In a Tough Economic Environment, Do You Need a Master’s Degree to Succeed?
This article was contributed by YPG member Emma Brockway. If you are a YPG member and would like to contribute articles on publishing-related topics for our site, please contact Tara Powers at firstname.lastname@example.org.
Entry-level publishing professionals are many things: determined go-getters, expert multitaskers, and unabashed book lovers. Transitioning from an undergraduate literature major to an assistant in the publishing industry is a challenging yet rewarding process. For some, diving headfirst into the industry is an education unto itself. But for others, a master’s degree in publishing or a related field provides a competitive edge and broad-based knowledge of the ever evolving marketplace. While the decision to pursue a master’s degree holds broad appeal for young publishing professionals (have you ever met an editorial assistant who doesn’t want to go back to school?), the road to an advanced degree is a serious investment of time, money, and energy and may not be the right choice for everyone.
Jesse Feldman, an editor at the New American Library (an imprint of Penguin) who holds a master’s in publishing from Pace University, feels that the program was a “good stepping stone” for her career. As a result of the program, Feldman is “the only editorial assistant at [her] imprint who can Photoshop and use Quark in a pinch.” More importantly, Feldman values how the program connected her to “people who will become [her] colleagues and contemporaries in the industry.”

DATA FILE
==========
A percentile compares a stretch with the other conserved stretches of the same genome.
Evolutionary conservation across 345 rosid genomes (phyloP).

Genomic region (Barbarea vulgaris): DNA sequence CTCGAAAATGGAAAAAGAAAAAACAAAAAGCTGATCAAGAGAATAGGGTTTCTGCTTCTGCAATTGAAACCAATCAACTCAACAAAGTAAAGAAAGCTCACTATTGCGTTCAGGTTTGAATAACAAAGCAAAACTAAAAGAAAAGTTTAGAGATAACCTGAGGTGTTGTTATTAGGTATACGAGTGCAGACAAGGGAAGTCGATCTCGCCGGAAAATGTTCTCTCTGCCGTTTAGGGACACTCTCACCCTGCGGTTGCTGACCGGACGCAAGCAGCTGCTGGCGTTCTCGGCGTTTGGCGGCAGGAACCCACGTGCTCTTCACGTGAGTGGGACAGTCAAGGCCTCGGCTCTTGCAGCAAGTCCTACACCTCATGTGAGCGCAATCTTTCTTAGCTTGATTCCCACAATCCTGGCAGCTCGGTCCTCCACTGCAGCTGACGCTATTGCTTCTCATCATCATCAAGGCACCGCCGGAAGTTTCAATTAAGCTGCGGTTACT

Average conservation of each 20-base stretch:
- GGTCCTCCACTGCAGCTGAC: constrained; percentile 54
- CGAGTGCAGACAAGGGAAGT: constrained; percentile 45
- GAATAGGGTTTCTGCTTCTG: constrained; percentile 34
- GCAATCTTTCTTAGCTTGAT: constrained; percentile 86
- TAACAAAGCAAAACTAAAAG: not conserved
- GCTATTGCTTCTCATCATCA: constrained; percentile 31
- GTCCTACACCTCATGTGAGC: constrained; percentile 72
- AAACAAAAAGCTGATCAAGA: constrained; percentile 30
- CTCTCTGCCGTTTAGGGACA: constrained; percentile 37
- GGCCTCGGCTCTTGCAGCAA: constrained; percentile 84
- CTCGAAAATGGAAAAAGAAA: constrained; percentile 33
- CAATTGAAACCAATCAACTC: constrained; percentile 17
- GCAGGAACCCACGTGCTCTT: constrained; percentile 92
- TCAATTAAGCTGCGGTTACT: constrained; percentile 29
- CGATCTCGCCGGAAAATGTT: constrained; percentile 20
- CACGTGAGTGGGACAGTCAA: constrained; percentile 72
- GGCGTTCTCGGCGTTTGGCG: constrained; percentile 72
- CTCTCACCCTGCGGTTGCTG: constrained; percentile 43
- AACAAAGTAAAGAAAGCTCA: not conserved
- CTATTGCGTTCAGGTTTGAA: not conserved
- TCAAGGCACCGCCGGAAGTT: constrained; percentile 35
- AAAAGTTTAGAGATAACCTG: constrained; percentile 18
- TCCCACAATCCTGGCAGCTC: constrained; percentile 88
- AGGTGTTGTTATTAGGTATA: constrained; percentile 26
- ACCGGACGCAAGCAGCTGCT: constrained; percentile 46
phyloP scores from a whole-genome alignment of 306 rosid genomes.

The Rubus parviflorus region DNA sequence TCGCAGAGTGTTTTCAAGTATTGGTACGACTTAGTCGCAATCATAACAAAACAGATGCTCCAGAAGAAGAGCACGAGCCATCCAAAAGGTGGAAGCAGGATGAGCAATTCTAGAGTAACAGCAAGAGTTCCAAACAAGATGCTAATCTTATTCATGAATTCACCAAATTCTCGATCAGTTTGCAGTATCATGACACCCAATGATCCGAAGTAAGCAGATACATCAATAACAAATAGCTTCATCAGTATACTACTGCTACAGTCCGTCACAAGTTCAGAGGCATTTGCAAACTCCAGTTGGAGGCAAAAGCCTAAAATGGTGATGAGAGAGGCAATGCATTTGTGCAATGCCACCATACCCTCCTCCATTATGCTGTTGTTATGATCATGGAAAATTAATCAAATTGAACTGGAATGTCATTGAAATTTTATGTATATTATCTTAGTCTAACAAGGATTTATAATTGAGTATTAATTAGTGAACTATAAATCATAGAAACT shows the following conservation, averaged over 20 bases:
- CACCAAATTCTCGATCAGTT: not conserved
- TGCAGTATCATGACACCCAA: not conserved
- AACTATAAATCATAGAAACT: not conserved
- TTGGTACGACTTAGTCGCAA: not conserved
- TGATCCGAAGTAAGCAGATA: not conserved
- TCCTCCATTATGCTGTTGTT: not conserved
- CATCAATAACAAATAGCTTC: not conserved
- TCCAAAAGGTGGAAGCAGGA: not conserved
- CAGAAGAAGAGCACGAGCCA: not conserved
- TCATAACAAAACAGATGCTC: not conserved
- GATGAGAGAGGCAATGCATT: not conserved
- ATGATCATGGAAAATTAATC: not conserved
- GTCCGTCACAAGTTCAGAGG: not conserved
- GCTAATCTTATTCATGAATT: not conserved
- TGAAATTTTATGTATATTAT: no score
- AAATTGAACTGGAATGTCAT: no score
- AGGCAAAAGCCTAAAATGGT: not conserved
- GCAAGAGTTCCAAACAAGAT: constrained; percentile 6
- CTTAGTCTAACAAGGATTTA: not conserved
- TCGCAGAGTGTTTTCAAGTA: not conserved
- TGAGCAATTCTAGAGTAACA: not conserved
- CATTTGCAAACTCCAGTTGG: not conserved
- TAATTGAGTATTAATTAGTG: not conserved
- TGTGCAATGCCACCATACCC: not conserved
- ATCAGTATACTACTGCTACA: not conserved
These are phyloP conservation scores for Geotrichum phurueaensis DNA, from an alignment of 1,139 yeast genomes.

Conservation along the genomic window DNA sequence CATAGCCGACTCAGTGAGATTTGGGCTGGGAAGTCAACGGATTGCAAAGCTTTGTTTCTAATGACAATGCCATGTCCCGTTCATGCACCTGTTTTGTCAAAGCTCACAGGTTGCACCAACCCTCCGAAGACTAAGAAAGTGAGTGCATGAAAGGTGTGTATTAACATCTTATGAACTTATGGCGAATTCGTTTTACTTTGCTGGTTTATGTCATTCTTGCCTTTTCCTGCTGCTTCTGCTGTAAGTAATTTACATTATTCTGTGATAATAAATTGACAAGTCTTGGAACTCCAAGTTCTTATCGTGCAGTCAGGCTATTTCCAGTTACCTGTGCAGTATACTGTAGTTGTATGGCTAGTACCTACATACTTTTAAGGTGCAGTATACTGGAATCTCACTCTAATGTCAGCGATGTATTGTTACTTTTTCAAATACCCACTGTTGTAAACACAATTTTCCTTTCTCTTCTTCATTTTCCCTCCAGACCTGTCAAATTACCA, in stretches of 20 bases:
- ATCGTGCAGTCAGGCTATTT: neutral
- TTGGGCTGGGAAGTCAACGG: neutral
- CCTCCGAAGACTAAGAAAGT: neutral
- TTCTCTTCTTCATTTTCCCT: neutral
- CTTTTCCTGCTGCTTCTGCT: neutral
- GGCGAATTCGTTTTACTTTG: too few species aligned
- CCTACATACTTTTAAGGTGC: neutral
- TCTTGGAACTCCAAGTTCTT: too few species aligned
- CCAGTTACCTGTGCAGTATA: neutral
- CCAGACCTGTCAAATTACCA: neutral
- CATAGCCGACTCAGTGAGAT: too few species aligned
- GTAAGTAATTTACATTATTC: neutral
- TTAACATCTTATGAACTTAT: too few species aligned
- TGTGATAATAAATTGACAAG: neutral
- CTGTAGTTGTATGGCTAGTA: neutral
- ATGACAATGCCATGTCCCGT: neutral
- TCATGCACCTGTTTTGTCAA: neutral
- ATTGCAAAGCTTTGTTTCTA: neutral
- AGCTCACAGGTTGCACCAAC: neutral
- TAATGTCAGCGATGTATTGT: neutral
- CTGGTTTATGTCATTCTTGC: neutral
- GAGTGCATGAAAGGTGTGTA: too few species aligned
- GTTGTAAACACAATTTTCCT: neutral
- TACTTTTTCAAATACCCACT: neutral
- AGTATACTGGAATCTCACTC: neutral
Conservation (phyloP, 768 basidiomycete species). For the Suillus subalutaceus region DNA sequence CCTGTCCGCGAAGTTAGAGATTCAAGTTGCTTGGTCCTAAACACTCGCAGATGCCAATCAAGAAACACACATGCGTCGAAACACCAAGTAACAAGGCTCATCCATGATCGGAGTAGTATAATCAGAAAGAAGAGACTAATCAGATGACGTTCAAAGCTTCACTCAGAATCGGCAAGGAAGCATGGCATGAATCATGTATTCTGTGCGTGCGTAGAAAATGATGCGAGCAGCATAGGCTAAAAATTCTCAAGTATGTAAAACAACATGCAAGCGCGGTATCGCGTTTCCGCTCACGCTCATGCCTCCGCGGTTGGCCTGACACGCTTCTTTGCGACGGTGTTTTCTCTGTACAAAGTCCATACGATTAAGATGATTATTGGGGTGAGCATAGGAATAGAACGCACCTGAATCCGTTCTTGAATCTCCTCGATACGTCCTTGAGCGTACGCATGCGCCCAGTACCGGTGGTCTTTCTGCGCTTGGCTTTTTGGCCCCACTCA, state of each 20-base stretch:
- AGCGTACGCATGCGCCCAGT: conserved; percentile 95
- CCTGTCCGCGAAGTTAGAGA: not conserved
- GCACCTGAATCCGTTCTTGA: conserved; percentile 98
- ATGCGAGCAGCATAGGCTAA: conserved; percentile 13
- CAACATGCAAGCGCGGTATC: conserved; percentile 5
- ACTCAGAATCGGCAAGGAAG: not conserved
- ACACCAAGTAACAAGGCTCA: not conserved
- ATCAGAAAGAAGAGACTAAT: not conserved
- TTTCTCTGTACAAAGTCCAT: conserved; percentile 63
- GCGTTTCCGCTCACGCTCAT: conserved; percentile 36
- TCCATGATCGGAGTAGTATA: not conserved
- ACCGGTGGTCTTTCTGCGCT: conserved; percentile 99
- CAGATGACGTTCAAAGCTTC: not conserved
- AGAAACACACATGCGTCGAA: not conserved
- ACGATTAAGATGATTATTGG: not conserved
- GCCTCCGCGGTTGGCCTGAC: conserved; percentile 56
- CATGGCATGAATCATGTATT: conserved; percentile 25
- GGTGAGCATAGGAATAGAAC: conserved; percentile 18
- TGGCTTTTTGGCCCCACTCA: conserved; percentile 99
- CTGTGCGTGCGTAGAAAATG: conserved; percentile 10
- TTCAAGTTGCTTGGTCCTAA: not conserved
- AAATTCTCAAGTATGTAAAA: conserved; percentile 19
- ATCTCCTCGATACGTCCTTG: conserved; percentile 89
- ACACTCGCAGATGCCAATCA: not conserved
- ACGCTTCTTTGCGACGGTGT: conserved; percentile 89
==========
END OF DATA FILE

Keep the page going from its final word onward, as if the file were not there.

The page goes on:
Professor Jane Kinney-Denning, director of internships and corporate outreach at the Pace University Publishing Program, echoes Feldman’s assessment of the program, noting that “students leave the program very well-connected and knowledgeable about how to apply for and get jobs.” Denning has “seen graduates get promoted very quickly and thinks that this is directly related to their advanced degree and preparedness in the workplace.”
Andrea DeWerd, an editorial/publishing assistant at Gallery Books (an imprint of Simon & Schuster) and a 2012 graduate of the master’s in publishing program at New York University, is proof that these programs can put young professionals on the fast track. DeWerd credits the NYU program with helping her obtain a full-time job in the industry. “After starting the program in January 2010, I spent my first semester interning at Simon & Schuster and was then hired full-time in the Pocket Books Publishers Office at S&S in May 2010—which was exactly what I was looking for when I decided to go to grad school while job hunting,” says DeWerd.
But not everyone agrees on the usefulness of obtaining a master’s degree in publishing. Caitlin Sweeny, an associate digital marketing manager at Macmillan Children’s Publishing Group, dropped out of a highly regarded master’s in publishing program after a semester when she considered the cost of the program. Sweeny “decided that what [she] had learned from [her] first semester and what [she] expected to learn in [her] second didn’t justify going into so much debt.” And even without completing the program, she was soon promoted.